The United Kingdom drug regulator has ordered Oxford University to pause a trial into the use of hydroxychloroquine as a treatment for the novel coronavirus-caused COVID-19 disease amid safety concerns about the medication.
The UK Medicines and Healthcare products Regulatory Agency, or the MHRA, took the decision just six days into the Oxford trial, which is called the Chloroquine/Hydroxychloroquine Prevention of Coronavirus Disease, or COPCOV, and is being conducted in collaboration with the Mahidol Oxford Tropical Medicine Research Unit, or MORU, in Thailand.
“The COPCOV trial, led by the University of Oxford and Wellcome-supported MORU in Bangkok, has been paused,” the MHRA said in a statement. “All hydroxychloroquine trials in COVID-19 remain under close review.”
The WHO suspended its so-called Solidarity Trial following a study published last week in medical journal The Lancet, which found that hydroxychloroquine provided no benefit for treatment of the virus and was associated with higher mortality and increased frequency of irregular heartbeats among COVID-19 patients.
“In light of recent publications of evidence on the safety and efficacy of hydroxychloroquine as a treatment for COVID-19 patients, the executive group of the Solidarity Trial decided to implement a temporary pause of the hydroxychloroquine arm within the trial as a precaution while the safety data is being reviewed,” the WHO said in a statement.
The WHO said its review on hydroxychloroquine is ongoing and a final decision on its harm or lack of benefit can be expected in mid-June.
Hydroxychloroquine is a drug best known for its use to treat and prevent malaria, and it is also used to treat some autoimmune diseases including rheumatoid arthritis and lupus.
During the pandemic, scientists have studied a multitude of existing drugs to see if they might be effective against COVID-19. In early March, in vitro-or test tube experiments-by researchers in China and some early trials on COVID-19 patients in France showed promising results for hydroxychloroquine.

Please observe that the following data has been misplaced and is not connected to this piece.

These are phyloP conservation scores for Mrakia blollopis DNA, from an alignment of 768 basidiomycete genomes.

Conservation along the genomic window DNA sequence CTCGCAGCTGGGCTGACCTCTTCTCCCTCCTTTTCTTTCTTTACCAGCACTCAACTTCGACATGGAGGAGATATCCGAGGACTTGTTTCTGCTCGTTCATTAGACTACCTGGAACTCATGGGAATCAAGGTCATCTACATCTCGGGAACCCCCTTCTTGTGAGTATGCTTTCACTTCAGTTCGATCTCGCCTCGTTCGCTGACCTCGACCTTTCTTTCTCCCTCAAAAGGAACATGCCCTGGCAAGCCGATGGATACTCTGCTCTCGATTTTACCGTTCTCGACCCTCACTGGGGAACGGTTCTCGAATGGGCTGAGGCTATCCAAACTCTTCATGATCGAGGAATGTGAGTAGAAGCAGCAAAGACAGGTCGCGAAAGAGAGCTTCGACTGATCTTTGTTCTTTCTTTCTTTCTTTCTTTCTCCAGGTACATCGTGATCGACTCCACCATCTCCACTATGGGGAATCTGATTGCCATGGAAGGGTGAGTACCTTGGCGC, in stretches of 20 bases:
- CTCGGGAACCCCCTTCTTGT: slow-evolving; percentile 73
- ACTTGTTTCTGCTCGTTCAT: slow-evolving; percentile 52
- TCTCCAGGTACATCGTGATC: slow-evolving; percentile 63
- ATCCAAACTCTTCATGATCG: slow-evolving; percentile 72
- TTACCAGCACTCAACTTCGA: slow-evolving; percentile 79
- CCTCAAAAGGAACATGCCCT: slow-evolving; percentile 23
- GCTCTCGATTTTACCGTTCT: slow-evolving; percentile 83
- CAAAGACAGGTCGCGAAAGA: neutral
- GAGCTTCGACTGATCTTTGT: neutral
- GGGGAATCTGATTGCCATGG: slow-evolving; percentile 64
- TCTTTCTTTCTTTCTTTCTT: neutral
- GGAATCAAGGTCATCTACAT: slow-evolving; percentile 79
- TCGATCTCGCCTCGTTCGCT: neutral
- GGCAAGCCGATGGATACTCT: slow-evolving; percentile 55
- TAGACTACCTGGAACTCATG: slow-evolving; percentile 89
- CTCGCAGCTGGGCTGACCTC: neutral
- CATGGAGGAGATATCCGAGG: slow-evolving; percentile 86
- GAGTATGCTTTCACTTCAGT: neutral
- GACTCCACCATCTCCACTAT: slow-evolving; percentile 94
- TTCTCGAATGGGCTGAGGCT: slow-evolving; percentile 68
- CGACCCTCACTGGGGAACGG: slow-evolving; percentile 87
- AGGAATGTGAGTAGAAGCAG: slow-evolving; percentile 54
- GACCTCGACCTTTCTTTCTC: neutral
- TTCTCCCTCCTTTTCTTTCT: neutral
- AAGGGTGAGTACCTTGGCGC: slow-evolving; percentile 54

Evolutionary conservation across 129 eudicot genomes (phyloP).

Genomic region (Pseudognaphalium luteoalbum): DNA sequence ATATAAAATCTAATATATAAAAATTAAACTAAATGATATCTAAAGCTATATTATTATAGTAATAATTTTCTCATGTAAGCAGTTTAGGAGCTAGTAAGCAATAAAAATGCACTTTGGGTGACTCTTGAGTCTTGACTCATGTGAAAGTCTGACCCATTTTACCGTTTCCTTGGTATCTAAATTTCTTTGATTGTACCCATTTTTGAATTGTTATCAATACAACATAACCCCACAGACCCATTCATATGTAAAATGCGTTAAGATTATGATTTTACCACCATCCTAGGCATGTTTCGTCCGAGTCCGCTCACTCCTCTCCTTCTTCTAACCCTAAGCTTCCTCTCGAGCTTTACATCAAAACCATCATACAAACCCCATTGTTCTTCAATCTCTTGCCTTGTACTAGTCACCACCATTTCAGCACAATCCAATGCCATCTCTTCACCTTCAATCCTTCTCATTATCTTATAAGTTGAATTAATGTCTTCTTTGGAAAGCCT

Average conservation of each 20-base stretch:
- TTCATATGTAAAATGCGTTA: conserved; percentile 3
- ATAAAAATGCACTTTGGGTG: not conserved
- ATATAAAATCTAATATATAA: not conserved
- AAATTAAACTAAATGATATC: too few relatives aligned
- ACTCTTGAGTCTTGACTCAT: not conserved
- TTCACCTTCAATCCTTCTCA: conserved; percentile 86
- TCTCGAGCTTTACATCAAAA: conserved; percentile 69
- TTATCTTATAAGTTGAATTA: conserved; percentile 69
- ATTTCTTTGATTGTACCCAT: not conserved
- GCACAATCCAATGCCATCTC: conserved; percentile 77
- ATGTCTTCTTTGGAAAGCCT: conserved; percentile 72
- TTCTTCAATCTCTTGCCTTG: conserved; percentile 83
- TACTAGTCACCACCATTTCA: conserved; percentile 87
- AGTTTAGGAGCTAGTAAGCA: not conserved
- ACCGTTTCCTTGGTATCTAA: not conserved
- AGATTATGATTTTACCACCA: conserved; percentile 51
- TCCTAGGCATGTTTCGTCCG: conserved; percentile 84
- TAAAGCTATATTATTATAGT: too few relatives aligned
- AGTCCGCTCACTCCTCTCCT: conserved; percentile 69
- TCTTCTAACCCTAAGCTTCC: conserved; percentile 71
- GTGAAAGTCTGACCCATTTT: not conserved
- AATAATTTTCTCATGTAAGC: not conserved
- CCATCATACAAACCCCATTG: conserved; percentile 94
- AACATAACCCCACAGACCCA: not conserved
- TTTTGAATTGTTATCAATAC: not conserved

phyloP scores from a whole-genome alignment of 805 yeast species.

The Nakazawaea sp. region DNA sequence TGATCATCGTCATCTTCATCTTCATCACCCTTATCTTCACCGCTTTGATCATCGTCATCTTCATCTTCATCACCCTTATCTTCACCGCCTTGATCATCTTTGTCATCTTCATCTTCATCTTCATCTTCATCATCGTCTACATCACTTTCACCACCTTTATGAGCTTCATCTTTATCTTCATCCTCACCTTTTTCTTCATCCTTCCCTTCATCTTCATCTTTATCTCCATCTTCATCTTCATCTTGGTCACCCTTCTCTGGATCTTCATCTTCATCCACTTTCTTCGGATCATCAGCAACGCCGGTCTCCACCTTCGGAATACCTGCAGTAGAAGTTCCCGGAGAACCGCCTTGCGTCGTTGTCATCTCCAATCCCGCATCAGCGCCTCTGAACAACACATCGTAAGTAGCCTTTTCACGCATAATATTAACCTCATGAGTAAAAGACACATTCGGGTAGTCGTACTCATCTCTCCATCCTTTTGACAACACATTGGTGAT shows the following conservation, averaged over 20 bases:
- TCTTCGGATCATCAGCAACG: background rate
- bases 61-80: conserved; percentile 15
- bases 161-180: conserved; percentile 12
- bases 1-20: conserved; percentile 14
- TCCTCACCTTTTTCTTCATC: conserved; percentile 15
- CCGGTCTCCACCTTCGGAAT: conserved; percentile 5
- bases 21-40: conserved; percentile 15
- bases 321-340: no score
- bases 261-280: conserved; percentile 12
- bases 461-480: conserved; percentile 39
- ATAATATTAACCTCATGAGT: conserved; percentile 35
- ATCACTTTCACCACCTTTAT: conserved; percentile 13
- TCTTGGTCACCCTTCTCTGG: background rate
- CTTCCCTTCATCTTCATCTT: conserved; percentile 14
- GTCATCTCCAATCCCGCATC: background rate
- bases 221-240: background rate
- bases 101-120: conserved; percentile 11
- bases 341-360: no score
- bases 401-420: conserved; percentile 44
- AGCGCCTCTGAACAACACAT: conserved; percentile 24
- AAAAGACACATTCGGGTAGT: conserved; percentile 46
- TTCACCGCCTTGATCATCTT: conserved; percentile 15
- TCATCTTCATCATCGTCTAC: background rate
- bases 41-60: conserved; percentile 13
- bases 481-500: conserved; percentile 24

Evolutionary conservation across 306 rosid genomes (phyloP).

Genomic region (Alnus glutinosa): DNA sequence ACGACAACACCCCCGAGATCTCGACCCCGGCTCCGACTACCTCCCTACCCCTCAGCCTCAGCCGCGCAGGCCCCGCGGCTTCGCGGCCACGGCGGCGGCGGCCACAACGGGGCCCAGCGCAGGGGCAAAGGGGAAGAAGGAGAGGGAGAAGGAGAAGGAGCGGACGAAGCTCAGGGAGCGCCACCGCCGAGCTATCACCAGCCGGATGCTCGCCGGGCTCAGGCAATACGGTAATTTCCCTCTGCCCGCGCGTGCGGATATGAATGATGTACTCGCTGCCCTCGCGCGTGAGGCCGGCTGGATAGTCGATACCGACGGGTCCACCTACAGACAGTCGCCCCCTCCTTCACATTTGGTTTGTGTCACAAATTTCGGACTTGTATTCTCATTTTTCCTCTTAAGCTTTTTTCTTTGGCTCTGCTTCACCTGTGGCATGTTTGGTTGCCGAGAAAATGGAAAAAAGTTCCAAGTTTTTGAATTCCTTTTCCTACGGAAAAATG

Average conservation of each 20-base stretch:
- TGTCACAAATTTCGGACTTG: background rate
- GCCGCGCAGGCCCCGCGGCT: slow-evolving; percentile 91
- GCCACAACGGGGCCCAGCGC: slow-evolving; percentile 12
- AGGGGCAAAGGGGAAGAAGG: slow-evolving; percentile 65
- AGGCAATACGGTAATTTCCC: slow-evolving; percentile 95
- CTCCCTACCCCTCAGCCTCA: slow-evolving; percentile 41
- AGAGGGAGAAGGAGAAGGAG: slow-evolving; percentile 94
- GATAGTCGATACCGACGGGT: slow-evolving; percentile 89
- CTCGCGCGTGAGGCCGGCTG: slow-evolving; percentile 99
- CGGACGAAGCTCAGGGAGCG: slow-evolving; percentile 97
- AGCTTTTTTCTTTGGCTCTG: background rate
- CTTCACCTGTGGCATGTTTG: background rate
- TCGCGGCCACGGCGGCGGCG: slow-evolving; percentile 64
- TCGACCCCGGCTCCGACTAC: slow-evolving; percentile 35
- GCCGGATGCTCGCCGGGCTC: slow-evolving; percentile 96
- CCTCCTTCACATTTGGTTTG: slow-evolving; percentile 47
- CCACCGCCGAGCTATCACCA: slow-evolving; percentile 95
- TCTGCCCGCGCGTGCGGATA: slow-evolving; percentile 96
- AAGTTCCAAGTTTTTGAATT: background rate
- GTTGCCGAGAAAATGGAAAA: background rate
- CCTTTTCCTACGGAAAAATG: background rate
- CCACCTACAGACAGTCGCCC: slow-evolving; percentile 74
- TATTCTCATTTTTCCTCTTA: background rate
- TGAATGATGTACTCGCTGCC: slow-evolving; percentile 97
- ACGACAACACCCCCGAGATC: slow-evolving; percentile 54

The medication entered mainstream headlines on March 19 when United States President Donald Trump said the US Food and Drug Administration was looking to approve its use as a treatment for COVID-19. This month, Trump said he has been taking hydroxychloroquine to defend against the novel coronavirus.
The drug is now being used to treat the disease in hospitals in several countries, though there have been limited studies into the medication as a COVID-19 treatment and no conclusive evidence has emerged regarding its efficacy.
Oxford University commenced its trial in patients older than 50 last week, days after The Guardian newspaper reported that the UK government had spent more than 2 million pounds ($2.5 million) for hydroxychloroquine contracts.
The Lancet study came out on Friday, casting serious doubts over the benefits of hydroxychloroquine for COVID-19 patients.
The study, which was conducted by researchers from Harvard Medical School and the University of Utah in the US and University Hospital Zurich in Switzerland, looked at just more than 96,000 COVID-19 patients from 671 hospitals in six countries.
The majority of these patients were in the control group of the study, while just less than 15,000 patients had been treated with either hydroxychloroquine or another anti-malarial drug known as chloroquine. Some of the patients had received one of these drugs in combination with an antibiotic called macrolide.
The study was unable to confirm a benefit of hydroxychloroquine as a treatment for the disease, and the drug was associated with a higher mortality rate and heart problems in COVID-19 patients.